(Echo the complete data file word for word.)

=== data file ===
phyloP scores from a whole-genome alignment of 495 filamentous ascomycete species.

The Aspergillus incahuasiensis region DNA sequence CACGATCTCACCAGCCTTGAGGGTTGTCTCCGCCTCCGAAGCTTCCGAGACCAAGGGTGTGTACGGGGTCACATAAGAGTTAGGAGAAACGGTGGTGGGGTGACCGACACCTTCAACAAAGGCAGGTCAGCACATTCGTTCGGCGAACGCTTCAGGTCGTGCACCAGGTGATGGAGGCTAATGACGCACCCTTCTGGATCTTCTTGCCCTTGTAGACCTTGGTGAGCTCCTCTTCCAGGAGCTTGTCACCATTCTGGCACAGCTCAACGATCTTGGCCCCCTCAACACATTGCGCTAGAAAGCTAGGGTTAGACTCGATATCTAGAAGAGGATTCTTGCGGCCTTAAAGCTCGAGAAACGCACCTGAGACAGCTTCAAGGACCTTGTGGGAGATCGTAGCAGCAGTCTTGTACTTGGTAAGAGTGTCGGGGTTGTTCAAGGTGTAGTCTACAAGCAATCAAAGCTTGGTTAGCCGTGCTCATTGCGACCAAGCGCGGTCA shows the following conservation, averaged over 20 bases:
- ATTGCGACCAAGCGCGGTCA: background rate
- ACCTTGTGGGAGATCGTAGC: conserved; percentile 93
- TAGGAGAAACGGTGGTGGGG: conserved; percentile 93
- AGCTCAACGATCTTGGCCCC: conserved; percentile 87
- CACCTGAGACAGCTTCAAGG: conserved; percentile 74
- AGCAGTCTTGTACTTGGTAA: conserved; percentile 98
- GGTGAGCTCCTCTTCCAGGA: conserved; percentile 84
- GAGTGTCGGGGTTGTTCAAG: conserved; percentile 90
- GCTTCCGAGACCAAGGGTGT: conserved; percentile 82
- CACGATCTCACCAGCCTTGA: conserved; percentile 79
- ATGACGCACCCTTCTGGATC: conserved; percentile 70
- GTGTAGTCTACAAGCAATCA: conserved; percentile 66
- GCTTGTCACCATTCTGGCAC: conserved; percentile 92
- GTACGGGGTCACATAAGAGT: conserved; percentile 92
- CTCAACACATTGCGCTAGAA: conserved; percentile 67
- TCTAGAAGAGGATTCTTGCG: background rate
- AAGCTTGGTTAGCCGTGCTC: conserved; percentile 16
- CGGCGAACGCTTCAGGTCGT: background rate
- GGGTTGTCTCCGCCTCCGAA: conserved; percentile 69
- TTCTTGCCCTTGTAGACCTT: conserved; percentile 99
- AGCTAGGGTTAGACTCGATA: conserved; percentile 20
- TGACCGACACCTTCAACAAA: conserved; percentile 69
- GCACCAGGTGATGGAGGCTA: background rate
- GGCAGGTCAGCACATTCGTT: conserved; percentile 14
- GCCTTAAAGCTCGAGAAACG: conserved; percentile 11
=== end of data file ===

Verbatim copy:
phyloP scores from a whole-genome alignment of 495 filamentous ascomycete species.

The Aspergillus incahuasiensis region DNA sequence CACGATCTCACCAGCCTTGAGGGTTGTCTCCGCCTCCGAAGCTTCCGAGACCAAGGGTGTGTACGGGGTCACATAAGAGTTAGGAGAAACGGTGGTGGGGTGACCGACACCTTCAACAAAGGCAGGTCAGCACATTCGTTCGGCGAACGCTTCAGGTCGTGCACCAGGTGATGGAGGCTAATGACGCACCCTTCTGGATCTTCTTGCCCTTGTAGACCTTGGTGAGCTCCTCTTCCAGGAGCTTGTCACCATTCTGGCACAGCTCAACGATCTTGGCCCCCTCAACACATTGCGCTAGAAAGCTAGGGTTAGACTCGATATCTAGAAGAGGATTCTTGCGGCCTTAAAGCTCGAGAAACGCACCTGAGACAGCTTCAAGGACCTTGTGGGAGATCGTAGCAGCAGTCTTGTACTTGGTAAGAGTGTCGGGGTTGTTCAAGGTGTAGTCTACAAGCAATCAAAGCTTGGTTAGCCGTGCTCATTGCGACCAAGCGCGGTCA shows the following conservation, averaged over 20 bases:
- ATTGCGACCAAGCGCGGTCA: background rate
- ACCTTGTGGGAGATCGTAGC: conserved; percentile 93
- TAGGAGAAACGGTGGTGGGG: conserved; percentile 93
- AGCTCAACGATCTTGGCCCC: conserved; percentile 87
- CACCTGAGACAGCTTCAAGG: conserved; percentile 74
- AGCAGTCTTGTACTTGGTAA: conserved; percentile 98
- GGTGAGCTCCTCTTCCAGGA: conserved; percentile 84
- GAGTGTCGGGGTTGTTCAAG: conserved; percentile 90
- GCTTCCGAGACCAAGGGTGT: conserved; percentile 82
- CACGATCTCACCAGCCTTGA: conserved; percentile 79
- ATGACGCACCCTTCTGGATC: conserved; percentile 70
- GTGTAGTCTACAAGCAATCA: conserved; percentile 66
- GCTTGTCACCATTCTGGCAC: conserved; percentile 92
- GTACGGGGTCACATAAGAGT: conserved; percentile 92
- CTCAACACATTGCGCTAGAA: conserved; percentile 67
- TCTAGAAGAGGATTCTTGCG: background rate
- AAGCTTGGTTAGCCGTGCTC: conserved; percentile 16
- CGGCGAACGCTTCAGGTCGT: background rate
- GGGTTGTCTCCGCCTCCGAA: conserved; percentile 69
- TTCTTGCCCTTGTAGACCTT: conserved; percentile 99
- AGCTAGGGTTAGACTCGATA: conserved; percentile 20
- TGACCGACACCTTCAACAAA: conserved; percentile 69
- GCACCAGGTGATGGAGGCTA: background rate
- GGCAGGTCAGCACATTCGTT: conserved; percentile 14
- GCCTTAAAGCTCGAGAAACG: conserved; percentile 11